Deadline: October 2022
American Council of Learned Societies Announces Mellon/ACLS Dissertation Innovation Fellowship Program
New Program Will Support Early Career Scholars Pursuing
Innovative Approaches to Dissertation Research in the
Humanities and Interpretive Social Sciences
The American Council of Learned Societies (ACLS) is pleased to announce the launch of the Mellon/ACLS Dissertation Innovation Fellowships, a new program designed to support emerging scholars as they advance bold and innovative research in the humanities and interpretive social sciences. The program is made possible by a grant from the Mellon Foundation.
The Dissertation Innovation Fellowship program will make awards to doctoral students who show promise of leading their fields in important new directions. The fellowships are designed to intervene at the formative stage of dissertation development, before writing is advanced, and provide time and support for emerging scholars’ innovative approaches to dissertation research – practical, trans- or interdisciplinary, collaborative, critical, or methodological. The program seeks to expand the range of research methodologies, formats, and areas of inquiry traditionally considered suitable for the dissertation, with a particular focus on supporting scholars who can build a more diverse, inclusive, and equitable academy.
“The energy, curiosity, and creativity of emerging scholars can make a dissertation project into scholarship that refreshes and helps transform our fields and disciplines,” said Joy Connolly, president of ACLS. “ACLS has long supported innovation in the scholarly humanities, including work that crosses traditional boundaries and opens new directions of inquiry. We are thrilled to partner with the Mellon Foundation to support graduate students and their advisors with this new initiative.”
The program will seek projects that push the traditional approaches to dissertation research in new directions. The strongest applications will show evidence of thoughtful plans for engaging the sources, resources, scholars, and communities necessary to advance their projects. Fellows might design a year that incorporates intensive digital methods training, a short-term practicum with a think-tank or social justice organization to develop experience with applied methods, and/or site-based research involving community-engaged or collaborative approaches.
Each awardee will receive a $40,000 stipend for the fellowship year, as well as access to funding for research, travel, training, and other professional development activities. The award also supports additional mentorship for fellows, offering a stipend for external mentors who can bring critical perspectives to fellows’ projects. ACLS will also facilitate cross-cohort networking among fellows and advisors.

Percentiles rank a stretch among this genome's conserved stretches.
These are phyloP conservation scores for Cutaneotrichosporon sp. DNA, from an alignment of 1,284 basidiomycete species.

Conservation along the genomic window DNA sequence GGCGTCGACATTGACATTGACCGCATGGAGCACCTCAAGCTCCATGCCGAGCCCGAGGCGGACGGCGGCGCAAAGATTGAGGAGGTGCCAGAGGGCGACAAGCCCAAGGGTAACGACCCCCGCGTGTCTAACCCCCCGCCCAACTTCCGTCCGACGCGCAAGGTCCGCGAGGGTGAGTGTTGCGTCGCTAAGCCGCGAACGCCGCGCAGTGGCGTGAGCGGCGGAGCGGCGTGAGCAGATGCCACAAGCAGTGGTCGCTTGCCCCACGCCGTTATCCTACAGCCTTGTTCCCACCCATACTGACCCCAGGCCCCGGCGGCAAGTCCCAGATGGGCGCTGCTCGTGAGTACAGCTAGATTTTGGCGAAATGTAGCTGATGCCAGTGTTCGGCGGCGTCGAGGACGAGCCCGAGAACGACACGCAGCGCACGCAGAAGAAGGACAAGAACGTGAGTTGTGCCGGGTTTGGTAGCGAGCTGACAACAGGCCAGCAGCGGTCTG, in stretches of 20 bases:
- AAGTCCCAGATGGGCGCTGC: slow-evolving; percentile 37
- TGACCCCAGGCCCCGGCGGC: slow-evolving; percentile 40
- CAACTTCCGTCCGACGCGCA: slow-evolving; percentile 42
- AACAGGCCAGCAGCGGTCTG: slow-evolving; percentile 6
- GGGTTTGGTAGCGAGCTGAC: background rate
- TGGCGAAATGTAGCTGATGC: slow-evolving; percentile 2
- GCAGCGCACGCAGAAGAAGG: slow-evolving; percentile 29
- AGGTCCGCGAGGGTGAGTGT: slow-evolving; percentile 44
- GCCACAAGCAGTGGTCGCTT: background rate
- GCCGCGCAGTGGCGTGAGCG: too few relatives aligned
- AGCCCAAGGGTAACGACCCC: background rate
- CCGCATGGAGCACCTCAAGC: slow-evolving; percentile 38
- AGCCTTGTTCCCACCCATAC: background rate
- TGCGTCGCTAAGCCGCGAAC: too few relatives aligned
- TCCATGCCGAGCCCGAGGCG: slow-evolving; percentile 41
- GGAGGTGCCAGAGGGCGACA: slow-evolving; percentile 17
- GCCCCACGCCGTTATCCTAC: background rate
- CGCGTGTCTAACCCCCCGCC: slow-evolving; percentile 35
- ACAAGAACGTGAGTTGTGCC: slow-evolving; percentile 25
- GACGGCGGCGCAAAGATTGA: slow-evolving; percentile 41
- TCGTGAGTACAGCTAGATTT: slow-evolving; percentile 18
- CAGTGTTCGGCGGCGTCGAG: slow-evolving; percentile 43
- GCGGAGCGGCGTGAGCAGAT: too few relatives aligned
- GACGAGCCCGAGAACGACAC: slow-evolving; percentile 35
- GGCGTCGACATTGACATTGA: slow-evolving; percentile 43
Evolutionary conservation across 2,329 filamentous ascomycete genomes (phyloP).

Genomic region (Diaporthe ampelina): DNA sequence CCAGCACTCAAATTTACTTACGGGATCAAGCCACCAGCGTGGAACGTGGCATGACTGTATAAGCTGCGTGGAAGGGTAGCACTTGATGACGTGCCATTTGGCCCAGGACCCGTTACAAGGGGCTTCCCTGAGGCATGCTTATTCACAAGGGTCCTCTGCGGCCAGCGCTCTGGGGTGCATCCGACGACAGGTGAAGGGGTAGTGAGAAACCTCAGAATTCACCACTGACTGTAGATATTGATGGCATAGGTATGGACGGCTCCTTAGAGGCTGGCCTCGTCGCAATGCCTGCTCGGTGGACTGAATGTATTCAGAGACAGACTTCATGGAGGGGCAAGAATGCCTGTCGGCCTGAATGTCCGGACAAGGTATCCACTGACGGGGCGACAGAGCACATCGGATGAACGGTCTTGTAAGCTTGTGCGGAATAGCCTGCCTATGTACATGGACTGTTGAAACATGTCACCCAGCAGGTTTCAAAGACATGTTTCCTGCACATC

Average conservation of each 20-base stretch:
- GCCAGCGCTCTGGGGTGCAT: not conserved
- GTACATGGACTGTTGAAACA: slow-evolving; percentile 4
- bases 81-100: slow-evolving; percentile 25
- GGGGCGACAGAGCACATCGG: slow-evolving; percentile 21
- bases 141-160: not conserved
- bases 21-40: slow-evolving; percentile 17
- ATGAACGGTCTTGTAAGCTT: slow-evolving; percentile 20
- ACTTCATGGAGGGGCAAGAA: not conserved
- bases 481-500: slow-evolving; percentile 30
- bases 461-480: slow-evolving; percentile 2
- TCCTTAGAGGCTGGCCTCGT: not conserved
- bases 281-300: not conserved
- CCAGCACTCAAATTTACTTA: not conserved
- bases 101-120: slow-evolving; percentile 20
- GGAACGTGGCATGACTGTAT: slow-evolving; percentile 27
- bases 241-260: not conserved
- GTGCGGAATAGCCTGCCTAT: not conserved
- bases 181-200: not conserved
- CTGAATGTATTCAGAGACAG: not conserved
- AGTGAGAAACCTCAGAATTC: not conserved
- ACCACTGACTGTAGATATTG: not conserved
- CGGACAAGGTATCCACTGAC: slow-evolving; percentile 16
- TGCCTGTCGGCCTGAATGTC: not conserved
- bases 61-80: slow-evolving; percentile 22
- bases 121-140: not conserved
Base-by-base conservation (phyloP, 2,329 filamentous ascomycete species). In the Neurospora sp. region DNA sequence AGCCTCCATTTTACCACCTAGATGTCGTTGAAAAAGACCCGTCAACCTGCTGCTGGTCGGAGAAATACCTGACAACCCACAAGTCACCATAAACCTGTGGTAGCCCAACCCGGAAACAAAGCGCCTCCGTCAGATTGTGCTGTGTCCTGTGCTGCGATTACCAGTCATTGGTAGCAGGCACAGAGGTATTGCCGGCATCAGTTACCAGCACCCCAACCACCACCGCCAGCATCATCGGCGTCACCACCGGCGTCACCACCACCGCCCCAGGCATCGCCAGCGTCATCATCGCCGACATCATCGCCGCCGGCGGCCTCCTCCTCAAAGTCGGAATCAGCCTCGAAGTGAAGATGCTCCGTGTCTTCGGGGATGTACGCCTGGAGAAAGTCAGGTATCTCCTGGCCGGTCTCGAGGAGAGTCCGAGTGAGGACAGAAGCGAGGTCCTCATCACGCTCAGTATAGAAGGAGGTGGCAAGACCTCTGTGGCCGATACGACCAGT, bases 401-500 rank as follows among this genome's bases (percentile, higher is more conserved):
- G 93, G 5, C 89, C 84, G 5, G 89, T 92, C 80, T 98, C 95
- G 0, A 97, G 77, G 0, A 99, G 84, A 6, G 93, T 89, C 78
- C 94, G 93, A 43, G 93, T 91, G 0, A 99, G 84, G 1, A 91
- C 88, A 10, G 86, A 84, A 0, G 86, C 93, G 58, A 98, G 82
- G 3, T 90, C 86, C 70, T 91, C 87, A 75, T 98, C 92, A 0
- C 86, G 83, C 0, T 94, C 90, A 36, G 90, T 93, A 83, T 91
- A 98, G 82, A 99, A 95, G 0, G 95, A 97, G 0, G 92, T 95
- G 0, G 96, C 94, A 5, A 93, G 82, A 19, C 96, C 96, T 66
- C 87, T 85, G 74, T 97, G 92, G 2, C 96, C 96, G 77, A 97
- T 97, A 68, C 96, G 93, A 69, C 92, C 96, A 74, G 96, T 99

ACLS is launching the Mellon/ACLS Dissertation Innovation Fellowship as it winds down its long-running Mellon/ACLS Dissertation Completion Fellowship (DCF) program, which supported doctoral students in the final year of dissertation research and writing. Over the course of 16 competitions, the program provided funding to more than 1,000 promising scholars across a broad spectrum of disciplines in the humanities and interpretive social sciences and drew on the expertise of over 1,500 doctoral faculty as peer reviewers. ACLS looks forward to announcing a final cohort of 50 Dissertation Completion Fellows in the coming days. ACLS will build on the relationships established through the DCF program, as well as work on the future of doctoral education among our member societies, to support our ongoing advocacy for salutary systems change in higher education.
ACLS will begin accepting applications for the new Dissertation Innovation Fellowship in July 2022, with an application deadline in late October 2022. ACLS will host a series of webinars over the coming months and through September of this year.
Learn More About the Mellon/ACLS Dissertation Innovation Fellowship and Sign Up for Updates
Formed a century ago, the American Council of Learned Societies (ACLS) is a nonprofit federation of 78 scholarly organizations. As the leading representative of American scholarship in the humanities and interpretive social sciences, ACLS upholds the core principle that knowledge is a public good. In supporting its member organizations, ACLS utilizes its $179 million endowment and $34 million annual operating budget to expand the forms, content, and flow of scholarly knowledge, reflecting our commitment to diversity of identity and experience. ACLS collaborates with institutions, associations, and individuals to strengthen the evolving infrastructure for scholarship. In all aspects of our work, ACLS is committed to principles and practices in support of racial and social justice.
The Mellon Foundation is the nation’s largest supporter of the arts and humanities. Mellon believes that the arts and humanities are where we express our complex humanity, and that everyone deserves the beauty, transcendence, and freedom to be found there. Through its grants, Mellon seeks to build just communities enriched by meaning and empowered by critical thinking, where ideas and imagination can thrive. The Foundation makes grants in four core program areas: Arts and Culture; Higher Learning; Humanities in Place; and Public Knowledge.